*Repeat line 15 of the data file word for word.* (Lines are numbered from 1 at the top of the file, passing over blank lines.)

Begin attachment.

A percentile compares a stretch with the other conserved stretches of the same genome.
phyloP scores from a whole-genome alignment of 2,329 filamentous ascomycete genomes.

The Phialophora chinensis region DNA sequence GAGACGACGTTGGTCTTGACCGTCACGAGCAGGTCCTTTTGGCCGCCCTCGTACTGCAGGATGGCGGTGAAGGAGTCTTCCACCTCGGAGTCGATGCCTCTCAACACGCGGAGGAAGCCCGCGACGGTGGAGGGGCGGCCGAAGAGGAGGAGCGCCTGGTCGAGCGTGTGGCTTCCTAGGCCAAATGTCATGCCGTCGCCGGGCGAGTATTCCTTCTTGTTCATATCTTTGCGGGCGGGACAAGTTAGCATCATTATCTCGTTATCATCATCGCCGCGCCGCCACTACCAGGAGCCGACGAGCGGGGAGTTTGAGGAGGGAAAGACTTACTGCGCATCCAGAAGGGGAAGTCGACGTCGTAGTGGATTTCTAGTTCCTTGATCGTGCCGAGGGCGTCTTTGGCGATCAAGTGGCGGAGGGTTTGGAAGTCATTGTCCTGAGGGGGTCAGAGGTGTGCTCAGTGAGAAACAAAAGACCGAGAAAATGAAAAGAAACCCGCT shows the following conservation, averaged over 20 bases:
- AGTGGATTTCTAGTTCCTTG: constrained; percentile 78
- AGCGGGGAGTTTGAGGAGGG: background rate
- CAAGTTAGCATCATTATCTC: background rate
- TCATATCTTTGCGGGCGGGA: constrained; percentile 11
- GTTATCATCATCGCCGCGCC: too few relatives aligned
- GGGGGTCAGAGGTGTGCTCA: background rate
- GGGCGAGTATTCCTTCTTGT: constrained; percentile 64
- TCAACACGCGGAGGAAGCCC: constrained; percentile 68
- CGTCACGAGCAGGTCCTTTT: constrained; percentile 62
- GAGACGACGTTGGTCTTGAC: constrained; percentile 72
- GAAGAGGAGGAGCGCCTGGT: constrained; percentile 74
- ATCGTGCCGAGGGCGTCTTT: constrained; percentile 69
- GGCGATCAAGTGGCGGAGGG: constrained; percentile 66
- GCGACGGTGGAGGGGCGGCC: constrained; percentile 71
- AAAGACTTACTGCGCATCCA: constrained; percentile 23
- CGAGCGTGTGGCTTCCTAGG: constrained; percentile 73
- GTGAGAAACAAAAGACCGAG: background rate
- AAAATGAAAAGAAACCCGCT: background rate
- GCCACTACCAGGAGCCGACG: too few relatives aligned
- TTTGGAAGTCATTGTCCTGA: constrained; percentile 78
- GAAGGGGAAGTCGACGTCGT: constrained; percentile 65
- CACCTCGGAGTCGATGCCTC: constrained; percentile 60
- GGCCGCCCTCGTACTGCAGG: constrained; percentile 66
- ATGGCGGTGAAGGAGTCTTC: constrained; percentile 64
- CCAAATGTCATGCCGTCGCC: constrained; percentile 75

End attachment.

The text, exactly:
- ATCGTGCCGAGGGCGTCTTT: constrained; percentile 69